There seem to be quite a few companies lined up to hit the IPO market in the coming months. As per reports, 19 corporate have received SEBI approval to raise a combined Rs 115 bn. Further, while 45 companies have sought SEBI approval to raise around Rs 490 bn, another 700 odd companies have announced IPO plans, but are yet to seek permission. Add to this the government's PSU divestment plans. One would need quite a strong secondary market if such a large dose of IPO has to be accepted successfully. No wonder then that the recent weakness in the markets is forcing some companies to have a relook at their IPO plans. They are also introspecting on the pricing of the offers, some reportedly conceding that they will now have to dilute more equity than they had planned for earlier. Whether this will be enough or not, only time will tell.

One of India's requirements for sustainable long term economic growth is an extensive road network. In fact, India needs to build 20 km of highway everyday for the next few years to ensure that the target of 17,000 km of expressway is completed on time. Recently, Mr. Kamal Nath, minister of commerce confirmed that a consortium of 20 leading British firms is likely to sign agreements to facilitate building of roads. These agreements will include areas like construction, investment, road safety, training, licensing and inspections. Moreover, the minster expects US$ 3 bn of the required US$ 10 bn annual funding for infrastructure from UK's financial markets. While the funding plans seem to be ambitious, we believe that land acquisition will prove to be biggest hurdle to the success of the project.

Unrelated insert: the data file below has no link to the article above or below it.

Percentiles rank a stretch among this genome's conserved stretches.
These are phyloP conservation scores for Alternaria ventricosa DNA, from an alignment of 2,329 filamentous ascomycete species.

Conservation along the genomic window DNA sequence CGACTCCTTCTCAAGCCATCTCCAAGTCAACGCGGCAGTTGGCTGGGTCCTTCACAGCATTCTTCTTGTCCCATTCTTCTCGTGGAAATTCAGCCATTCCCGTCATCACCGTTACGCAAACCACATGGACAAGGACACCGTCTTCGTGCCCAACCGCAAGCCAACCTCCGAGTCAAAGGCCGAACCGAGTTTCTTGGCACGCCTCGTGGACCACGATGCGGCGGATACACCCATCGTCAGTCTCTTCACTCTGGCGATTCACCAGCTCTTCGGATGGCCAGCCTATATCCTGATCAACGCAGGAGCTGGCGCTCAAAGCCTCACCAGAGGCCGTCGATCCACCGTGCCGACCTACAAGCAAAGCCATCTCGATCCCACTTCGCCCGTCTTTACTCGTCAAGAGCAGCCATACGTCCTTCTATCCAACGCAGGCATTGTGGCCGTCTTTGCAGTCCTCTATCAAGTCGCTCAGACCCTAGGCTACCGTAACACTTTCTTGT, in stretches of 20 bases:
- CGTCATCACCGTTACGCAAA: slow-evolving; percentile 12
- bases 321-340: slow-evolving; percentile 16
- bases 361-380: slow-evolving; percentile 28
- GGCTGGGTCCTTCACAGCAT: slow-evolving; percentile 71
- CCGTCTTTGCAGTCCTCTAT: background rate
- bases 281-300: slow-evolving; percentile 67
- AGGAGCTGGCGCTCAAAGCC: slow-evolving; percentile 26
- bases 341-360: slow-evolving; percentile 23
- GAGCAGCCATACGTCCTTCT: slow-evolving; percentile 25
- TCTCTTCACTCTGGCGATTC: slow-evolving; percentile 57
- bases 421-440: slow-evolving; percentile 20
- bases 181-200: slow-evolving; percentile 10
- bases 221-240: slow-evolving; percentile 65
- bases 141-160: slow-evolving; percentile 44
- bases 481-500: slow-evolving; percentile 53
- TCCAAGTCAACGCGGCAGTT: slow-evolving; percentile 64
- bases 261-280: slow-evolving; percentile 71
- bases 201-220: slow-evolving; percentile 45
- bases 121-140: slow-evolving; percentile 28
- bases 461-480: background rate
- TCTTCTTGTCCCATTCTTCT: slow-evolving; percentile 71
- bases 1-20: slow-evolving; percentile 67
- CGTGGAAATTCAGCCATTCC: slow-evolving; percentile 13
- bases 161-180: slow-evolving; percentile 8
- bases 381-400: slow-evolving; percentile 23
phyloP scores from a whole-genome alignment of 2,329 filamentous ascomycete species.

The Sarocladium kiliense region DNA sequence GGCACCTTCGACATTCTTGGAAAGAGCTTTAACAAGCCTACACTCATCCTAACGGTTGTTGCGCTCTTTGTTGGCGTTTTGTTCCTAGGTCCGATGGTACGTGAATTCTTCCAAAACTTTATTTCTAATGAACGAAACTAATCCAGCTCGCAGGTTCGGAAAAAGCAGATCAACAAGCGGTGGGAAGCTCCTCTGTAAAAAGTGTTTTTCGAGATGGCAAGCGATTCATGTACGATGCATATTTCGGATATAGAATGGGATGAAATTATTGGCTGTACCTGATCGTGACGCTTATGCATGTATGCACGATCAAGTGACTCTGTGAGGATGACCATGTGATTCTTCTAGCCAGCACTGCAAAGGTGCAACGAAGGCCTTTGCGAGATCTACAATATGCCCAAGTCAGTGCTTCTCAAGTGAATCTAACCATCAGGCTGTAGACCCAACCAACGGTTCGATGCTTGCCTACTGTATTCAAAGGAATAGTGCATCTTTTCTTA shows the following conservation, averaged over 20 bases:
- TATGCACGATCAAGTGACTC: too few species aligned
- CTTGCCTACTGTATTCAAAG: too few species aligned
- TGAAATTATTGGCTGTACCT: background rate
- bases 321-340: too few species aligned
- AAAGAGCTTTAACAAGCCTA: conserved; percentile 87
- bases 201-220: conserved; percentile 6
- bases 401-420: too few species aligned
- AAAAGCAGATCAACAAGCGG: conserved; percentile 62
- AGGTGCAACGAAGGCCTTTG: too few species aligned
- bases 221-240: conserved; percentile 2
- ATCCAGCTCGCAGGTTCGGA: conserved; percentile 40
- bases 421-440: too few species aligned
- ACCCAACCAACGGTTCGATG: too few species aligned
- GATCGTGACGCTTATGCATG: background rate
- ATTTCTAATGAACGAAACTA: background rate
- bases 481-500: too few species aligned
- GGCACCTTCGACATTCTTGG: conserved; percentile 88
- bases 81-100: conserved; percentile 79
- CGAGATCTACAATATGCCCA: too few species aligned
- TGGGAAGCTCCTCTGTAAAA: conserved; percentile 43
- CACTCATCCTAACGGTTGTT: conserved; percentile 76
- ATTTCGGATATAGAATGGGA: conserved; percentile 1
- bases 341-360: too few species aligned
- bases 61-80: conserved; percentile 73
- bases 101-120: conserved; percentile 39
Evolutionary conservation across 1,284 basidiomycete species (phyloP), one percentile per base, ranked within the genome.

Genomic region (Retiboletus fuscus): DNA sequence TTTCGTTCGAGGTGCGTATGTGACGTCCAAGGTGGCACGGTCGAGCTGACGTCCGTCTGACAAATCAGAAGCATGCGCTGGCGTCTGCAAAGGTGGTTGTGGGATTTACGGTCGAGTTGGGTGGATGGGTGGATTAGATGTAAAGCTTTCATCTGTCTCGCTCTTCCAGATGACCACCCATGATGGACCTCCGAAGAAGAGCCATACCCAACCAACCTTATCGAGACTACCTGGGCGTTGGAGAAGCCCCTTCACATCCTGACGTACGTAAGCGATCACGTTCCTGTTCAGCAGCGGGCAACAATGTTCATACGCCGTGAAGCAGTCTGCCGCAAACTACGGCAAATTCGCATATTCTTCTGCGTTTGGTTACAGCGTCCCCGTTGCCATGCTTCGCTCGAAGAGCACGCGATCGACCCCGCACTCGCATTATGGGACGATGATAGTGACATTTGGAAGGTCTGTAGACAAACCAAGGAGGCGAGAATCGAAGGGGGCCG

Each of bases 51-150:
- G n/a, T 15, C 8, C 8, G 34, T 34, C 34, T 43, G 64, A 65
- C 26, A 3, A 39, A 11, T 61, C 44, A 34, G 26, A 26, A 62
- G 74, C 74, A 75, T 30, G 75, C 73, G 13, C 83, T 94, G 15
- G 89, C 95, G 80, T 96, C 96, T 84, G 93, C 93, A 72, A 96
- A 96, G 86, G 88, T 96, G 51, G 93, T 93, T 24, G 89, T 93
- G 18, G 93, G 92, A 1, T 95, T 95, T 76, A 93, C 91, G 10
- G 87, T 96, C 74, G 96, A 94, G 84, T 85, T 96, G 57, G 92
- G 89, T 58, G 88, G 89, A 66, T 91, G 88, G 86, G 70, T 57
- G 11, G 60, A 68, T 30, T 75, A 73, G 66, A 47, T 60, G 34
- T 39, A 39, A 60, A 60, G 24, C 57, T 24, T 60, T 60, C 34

Meanwhile, the Indian stock market made a strong comeback today and remained in an upbeat mood during the day. At the time of writing, India's benchmark index, BSE-Sensex was trading up by about 375 points on account of persistent buying across all sectors, led by metal, realty and consumer durables. The other key Asian markets closed in the green, while Europe is trading a mixed bag.